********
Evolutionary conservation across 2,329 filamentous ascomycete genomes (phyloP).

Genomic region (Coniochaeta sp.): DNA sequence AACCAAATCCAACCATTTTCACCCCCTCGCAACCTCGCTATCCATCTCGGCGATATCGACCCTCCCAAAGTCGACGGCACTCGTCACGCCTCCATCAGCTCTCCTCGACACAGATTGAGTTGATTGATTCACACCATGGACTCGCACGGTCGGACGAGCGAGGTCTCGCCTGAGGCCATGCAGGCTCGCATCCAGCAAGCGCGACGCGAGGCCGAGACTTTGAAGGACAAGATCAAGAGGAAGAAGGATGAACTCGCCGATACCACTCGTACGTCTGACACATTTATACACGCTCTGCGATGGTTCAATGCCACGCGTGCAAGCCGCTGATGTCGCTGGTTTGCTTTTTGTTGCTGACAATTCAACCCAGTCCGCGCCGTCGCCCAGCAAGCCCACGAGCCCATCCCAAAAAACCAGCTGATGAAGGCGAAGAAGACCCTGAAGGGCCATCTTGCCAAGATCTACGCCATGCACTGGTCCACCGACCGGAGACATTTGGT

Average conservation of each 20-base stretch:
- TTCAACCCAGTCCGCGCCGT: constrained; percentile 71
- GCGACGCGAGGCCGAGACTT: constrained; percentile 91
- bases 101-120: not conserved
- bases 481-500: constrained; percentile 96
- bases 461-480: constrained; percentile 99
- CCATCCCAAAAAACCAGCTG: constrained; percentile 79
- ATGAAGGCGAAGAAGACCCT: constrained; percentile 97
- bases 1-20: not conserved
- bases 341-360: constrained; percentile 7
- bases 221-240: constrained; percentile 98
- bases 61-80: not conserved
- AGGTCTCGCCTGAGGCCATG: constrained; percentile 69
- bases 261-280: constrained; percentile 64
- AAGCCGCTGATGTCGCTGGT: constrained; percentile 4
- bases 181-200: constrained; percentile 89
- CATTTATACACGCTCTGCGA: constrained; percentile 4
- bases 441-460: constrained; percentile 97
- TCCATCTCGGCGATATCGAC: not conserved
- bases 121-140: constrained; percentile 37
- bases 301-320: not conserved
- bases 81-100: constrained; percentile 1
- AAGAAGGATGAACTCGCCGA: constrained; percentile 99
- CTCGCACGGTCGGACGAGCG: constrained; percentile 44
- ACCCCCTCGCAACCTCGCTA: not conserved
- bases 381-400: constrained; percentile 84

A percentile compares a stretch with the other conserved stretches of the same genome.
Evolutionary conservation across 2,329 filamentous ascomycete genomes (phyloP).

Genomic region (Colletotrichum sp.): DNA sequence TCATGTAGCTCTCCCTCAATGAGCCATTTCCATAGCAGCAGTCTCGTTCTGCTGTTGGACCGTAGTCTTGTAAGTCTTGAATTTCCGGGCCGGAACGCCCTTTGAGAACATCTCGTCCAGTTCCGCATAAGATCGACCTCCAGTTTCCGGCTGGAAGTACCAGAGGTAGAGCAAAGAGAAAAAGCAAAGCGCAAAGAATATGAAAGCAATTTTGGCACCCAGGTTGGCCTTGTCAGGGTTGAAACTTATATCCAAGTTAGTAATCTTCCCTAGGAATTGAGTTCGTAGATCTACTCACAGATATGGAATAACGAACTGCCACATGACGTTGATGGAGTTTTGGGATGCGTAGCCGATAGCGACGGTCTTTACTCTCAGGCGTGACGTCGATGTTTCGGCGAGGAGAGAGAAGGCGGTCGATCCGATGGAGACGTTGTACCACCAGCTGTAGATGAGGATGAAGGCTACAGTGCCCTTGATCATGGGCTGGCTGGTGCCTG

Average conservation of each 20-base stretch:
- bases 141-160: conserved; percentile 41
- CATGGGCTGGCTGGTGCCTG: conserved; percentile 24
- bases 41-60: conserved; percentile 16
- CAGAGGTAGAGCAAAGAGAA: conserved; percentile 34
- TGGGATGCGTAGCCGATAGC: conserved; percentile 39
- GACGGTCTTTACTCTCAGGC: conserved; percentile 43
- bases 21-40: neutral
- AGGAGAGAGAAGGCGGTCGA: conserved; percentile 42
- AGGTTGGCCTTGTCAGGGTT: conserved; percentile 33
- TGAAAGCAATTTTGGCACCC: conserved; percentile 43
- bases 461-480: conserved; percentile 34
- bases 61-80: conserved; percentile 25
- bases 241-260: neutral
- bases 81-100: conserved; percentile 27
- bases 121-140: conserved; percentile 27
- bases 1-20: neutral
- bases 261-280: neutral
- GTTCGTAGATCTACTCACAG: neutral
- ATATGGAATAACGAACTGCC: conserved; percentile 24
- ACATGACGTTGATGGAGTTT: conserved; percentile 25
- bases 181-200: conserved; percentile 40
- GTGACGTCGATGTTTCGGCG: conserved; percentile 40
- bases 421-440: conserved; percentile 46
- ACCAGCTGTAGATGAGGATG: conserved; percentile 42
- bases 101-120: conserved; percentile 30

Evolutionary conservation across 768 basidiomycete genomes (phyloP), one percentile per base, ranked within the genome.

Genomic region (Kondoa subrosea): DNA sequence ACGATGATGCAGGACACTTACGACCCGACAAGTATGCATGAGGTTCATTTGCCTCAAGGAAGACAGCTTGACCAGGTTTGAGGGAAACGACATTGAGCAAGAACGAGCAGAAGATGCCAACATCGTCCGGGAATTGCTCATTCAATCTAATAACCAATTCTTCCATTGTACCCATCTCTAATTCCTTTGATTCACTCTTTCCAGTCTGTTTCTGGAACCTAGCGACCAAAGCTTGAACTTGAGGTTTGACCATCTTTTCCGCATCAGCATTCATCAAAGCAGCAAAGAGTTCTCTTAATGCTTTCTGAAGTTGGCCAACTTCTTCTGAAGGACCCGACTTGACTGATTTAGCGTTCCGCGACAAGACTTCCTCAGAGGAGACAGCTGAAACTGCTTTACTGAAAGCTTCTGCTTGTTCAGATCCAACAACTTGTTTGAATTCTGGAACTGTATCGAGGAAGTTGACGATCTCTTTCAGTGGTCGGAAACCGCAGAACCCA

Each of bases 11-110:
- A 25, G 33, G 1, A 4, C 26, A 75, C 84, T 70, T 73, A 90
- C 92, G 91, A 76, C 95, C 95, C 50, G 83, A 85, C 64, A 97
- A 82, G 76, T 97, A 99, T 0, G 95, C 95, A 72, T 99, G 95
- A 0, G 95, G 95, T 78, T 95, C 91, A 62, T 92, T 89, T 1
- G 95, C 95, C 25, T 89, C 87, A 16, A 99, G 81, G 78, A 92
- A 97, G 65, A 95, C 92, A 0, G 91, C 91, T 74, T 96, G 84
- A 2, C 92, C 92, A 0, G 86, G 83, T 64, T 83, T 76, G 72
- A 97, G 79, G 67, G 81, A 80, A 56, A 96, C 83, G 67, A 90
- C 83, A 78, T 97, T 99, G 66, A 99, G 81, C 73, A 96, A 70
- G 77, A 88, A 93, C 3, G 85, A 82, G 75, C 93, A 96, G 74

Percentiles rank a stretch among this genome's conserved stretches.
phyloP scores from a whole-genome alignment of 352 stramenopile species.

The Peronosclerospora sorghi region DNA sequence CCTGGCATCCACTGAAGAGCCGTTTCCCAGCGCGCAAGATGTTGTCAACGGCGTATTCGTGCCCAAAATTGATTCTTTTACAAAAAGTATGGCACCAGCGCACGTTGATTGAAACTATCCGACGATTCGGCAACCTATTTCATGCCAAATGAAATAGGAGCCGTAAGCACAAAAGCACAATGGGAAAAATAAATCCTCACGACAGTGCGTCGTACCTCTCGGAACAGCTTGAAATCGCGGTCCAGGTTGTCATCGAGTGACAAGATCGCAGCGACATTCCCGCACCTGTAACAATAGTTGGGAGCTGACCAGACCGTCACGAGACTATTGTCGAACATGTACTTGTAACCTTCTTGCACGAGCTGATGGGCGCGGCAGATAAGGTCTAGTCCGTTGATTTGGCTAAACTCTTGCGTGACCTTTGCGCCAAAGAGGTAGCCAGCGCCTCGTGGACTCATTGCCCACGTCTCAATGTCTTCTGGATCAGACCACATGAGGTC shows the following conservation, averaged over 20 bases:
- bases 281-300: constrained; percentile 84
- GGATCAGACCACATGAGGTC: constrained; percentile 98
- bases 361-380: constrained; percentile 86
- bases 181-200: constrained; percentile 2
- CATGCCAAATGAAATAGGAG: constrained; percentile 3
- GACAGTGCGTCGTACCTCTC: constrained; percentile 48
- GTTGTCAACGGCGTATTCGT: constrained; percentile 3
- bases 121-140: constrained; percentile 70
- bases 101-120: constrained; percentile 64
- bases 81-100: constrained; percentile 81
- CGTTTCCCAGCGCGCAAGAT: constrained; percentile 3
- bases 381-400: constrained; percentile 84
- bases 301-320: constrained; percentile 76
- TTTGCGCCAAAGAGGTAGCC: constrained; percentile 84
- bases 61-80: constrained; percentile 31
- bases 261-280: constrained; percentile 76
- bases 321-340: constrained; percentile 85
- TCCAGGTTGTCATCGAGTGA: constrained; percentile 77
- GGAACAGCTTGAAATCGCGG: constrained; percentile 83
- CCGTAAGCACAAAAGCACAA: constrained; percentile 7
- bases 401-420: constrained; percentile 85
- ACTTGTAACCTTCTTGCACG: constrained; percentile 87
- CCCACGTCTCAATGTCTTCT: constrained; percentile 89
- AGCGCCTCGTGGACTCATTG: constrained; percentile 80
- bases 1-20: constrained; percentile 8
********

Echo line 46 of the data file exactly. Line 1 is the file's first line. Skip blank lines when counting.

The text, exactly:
- bases 81-100: conserved; percentile 27